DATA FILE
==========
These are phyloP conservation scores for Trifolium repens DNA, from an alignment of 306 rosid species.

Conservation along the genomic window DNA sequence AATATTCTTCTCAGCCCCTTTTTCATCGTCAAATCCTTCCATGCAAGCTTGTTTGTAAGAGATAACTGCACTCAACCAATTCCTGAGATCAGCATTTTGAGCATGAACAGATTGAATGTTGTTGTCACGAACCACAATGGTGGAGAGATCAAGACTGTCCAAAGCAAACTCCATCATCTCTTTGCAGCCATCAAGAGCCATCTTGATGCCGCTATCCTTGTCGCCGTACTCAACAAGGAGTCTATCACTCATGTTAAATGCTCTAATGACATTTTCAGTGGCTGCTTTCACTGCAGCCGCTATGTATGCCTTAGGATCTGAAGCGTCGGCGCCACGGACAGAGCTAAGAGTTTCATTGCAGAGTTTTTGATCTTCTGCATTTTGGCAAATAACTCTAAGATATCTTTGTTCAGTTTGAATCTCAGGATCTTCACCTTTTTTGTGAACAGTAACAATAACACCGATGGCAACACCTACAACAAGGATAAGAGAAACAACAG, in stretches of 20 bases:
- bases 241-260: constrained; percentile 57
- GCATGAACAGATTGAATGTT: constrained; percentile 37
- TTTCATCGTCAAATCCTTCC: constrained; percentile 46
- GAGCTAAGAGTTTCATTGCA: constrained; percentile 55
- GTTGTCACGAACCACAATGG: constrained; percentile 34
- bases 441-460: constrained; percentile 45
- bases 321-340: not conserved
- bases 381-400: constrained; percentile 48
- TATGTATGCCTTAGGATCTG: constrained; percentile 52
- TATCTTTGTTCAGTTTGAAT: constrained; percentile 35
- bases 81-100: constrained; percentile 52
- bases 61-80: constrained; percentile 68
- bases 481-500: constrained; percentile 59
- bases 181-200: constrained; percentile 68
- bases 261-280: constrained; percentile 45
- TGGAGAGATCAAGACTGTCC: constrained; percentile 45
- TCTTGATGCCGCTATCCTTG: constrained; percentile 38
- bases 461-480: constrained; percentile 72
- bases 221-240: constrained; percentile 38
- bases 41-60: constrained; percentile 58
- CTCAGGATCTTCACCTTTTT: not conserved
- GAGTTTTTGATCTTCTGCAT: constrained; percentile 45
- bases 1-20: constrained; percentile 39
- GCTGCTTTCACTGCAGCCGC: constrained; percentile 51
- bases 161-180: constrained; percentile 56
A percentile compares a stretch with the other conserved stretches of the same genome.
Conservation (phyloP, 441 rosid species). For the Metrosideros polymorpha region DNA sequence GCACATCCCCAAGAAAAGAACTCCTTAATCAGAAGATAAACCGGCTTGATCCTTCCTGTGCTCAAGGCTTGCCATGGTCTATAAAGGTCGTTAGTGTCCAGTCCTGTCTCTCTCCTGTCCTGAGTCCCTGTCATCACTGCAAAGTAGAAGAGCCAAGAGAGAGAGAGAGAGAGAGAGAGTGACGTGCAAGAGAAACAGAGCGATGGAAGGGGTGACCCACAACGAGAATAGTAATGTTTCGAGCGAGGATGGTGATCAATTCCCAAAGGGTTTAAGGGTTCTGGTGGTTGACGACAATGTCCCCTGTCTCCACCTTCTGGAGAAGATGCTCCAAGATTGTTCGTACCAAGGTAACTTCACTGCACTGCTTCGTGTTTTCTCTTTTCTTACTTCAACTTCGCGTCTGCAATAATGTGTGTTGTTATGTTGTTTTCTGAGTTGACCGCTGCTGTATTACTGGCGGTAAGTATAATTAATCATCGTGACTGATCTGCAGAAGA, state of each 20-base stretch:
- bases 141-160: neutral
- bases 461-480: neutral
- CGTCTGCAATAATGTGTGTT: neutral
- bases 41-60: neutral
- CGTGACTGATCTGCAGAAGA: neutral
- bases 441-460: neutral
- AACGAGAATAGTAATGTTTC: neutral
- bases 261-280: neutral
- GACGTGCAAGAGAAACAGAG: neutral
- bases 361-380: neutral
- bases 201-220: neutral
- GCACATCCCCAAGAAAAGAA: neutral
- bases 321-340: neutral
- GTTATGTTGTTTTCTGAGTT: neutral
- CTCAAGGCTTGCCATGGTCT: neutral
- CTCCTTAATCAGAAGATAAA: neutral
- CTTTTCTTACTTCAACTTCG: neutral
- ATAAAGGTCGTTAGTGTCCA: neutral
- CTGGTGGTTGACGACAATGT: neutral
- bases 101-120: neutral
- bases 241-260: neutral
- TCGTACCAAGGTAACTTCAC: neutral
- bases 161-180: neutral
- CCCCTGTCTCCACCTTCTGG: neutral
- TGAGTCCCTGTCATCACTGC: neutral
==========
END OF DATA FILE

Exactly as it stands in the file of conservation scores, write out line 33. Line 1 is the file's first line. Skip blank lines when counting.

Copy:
- bases 41-60: neutral